Heritage

This Is Why Queen Elizabeth Always Wears Gloves

They've been a part of her iconic look for more than 70 years.
IMAGE GETTY IMAGES/ SAMIR HUSSEIN
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Even when she's not wearing her crown, Queen Elizabeth II always looks the part of "the Queen." The monarch attended the first day of the Royal Ascot on Tuesday in her trademark attire: a bright coat, matching hat, big brooch, and of course those iconic white gloves.

The instantly recognizable wave of her hand lets everyone know — even those in the very back — the Queen has arrived. But that signature greeting wouldn't look the same without Cornelia James. The glove manufacturer has supplied the Queen's pairs for more than 70 years.

"The Queen wears gloves because they’ve always been part of her style," Genevieve James, Creative Director of Cornelia James, explains to GoodHousekeeping.com. "The mind’s eye picture of the Queen is the white gloved hand waving."

Besides the sovereign's innate sense for branding, the signature accessories afford the Queen another benefit. "They’re number one: style. Number two: practical," James adds. "They’re necessary because if you’re the Queen, you’re shaking a lot of hands, so they protect her hands as well."


Queen Elizabeth II smiles as she shakes hands with Dean of Windsor, David Conner after attending the Easter Mattins Service at St. George's Chapel, Windsor Castle on April 1, 2018.

The Queen never wears leather or synthetic gloves, preferring a pure cotton with a elegant suede-brushed finish or an even lighter Swiss jersey. The sleeves always end just under beneath her coats, never exposing her arms.

The design never strays too far in terms of embellishments or colors either, ordering simple pairs — appropriately named "Regina" on the company's website — in white, black, or parchment, which is a soft ivory. However, the brand first caught the eye of royal couturier Norman Hartnell in 1947 for its use of much brighter hues.

Cornelia James, the company founder and Genevieve's mother, fled Austria as a Jewish refugee in 1939. "She literally arrive in London with just a suitcase full of leather," her daughter explains. Her colorful gloves quickly took off in the U.K., with the designer receiving placement in Vogue as the "Color Queen of England" not long afterwards.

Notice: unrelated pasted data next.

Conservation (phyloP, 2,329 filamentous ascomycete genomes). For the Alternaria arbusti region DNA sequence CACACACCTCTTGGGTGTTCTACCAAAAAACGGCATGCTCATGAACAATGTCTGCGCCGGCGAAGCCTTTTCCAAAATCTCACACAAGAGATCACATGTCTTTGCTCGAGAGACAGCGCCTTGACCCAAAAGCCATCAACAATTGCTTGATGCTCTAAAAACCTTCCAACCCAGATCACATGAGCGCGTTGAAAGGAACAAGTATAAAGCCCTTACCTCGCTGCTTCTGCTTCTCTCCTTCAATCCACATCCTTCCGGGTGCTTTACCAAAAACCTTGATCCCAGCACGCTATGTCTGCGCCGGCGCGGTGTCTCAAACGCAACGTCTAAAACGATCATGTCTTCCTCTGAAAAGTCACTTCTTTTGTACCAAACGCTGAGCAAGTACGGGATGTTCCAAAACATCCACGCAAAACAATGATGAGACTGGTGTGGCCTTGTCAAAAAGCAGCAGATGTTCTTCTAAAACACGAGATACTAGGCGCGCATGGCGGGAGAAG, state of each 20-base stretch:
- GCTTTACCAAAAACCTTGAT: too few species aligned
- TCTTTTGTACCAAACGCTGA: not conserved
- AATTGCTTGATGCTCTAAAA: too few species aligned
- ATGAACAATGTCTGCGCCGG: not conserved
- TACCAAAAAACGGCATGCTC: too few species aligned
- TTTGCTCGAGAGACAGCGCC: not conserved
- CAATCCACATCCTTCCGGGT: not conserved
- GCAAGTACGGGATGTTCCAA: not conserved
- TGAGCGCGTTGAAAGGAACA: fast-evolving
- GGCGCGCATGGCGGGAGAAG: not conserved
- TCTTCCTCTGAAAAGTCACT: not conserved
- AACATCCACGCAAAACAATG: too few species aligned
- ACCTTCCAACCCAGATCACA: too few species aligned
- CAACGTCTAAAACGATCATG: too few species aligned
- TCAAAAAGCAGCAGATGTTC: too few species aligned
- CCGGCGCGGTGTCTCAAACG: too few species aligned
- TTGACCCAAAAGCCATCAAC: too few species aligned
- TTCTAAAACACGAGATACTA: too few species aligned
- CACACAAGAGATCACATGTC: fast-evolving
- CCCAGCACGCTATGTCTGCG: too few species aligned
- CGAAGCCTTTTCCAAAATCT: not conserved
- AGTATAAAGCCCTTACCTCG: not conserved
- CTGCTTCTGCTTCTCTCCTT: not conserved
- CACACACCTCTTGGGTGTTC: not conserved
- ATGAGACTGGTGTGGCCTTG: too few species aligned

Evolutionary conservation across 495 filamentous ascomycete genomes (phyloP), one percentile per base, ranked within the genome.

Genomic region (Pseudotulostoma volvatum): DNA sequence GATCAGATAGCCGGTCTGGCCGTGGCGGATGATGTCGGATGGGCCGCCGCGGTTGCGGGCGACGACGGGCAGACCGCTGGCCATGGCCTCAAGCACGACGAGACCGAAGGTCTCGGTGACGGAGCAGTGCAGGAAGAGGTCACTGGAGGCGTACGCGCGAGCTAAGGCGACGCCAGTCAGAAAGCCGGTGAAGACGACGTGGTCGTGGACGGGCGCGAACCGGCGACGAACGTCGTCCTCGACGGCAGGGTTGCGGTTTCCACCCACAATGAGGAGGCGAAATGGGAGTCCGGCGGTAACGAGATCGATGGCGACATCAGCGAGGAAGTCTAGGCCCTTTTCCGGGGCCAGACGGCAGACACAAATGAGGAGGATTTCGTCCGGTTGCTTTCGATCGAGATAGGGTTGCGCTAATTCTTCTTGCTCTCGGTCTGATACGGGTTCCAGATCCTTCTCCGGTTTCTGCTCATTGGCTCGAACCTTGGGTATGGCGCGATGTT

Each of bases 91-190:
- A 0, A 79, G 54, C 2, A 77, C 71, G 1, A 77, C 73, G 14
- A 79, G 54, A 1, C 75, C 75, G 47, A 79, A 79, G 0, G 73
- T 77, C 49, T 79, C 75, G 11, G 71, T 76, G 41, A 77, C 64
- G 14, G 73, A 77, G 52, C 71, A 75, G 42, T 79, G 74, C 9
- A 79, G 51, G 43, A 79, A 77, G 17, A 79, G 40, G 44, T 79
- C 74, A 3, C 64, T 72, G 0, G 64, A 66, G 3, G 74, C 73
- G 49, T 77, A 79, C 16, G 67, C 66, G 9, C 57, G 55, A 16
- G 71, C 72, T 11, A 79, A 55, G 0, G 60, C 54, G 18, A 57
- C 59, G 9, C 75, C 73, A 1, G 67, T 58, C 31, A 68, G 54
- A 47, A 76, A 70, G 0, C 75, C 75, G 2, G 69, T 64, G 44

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Hartnell, who also designed the Queen's wedding dress, requested a whole suitcase of gloves for Princess Elizabeth's honeymoon as part of her trousseau. Her signature style was born.


Princess Elizabeth and the Duke of Edinburgh partake in a carriage procession to Waterloo Station on November 20, 1947 for the start of their honeymoon.

Cornelia James received a Royal Warrant in 1979 as the official glove manufacturer to the Queen; Cornelia herself passed away in 1999 at the age of 82, and her daughter has since taken over the family business.

James estimates the brand has made approximately 60 to 70 pairs for the Queen since then. The economically-minded customer will wear gloves more than a decade old. "I can tell the ones I did from the ones my mother did," James explains.

Given her cost-consciousness, it's no surprise then that Cornelia James supplies gloves to more people and businesses than just the queen. Lady Gaga, Madonna, Taylor Swift, and Rihanna also call themselves customers, not to mention the wardrobe department of Downton Abbey and the stage production of Mamma Mia.

The Queen Mother, Princess Margaret, and Princess Anne have also worn the brand, but Diana, Princess of Wales notably set a fashion precedent when it came wearing gloves at public engagements.

"She abandoned the royal protocol of wearing gloves because she liked to hold hands when visiting people or shake hands and have direct contact," Eleri Lynn, curator of the Kensington Palace exhibit Diana: Her Fashion Story, previously told People. 

However, the princess did wear wear evening gloves on more than a few formal occasions, ordering her first pair from Cornelia James just a day after encountering the designer.

"My mother once met her at a garden party," James recalls. "She remarked to Princess Diana that she should wear gloves because she noticed the princess bit her finger nails, like I do. She said, 'My daughter bites her nails, you should wear gloves.' The next day we interestingly got a phone call from the palace."

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The princess wore their blue gloves with a Bruce Oldfield gown at Claridge's that very night.

Kate Middleton too has donned pairs before, albeit not the white cotton ones. She's frequently repped merino wool gloves from Cornelia James, including on her royal tour to Scandinavia this winter.


Catherine, Duchess of Cambridge and Prince William, Duke of Cambridge on their royal visit to Stockholm, Sweden on January 31, 2018.

The royal family's newest fashion icon hasn't tapped the brand yet, but James hopes Meghan Markle will come calling soon as she does more events and shakes more hands. "I will wait for her to approach us really," she said with a laugh. "I'm sure she will because she and Prince Harry will be quite active with their duties with the royal family."

Even with a long list of A-list clients, there's still no topping her most loyal customer over the years. "Working with all these famous faces, the only who's really important to me is the Queen actually," James admits. "They're all important, but the best is the Queen. It doesn't get better than that."

From: Good Housekeeping US

This story originally appeared on Townandcountrymag.com.
* Minor edits have been made by the Townandcountry.ph editors.

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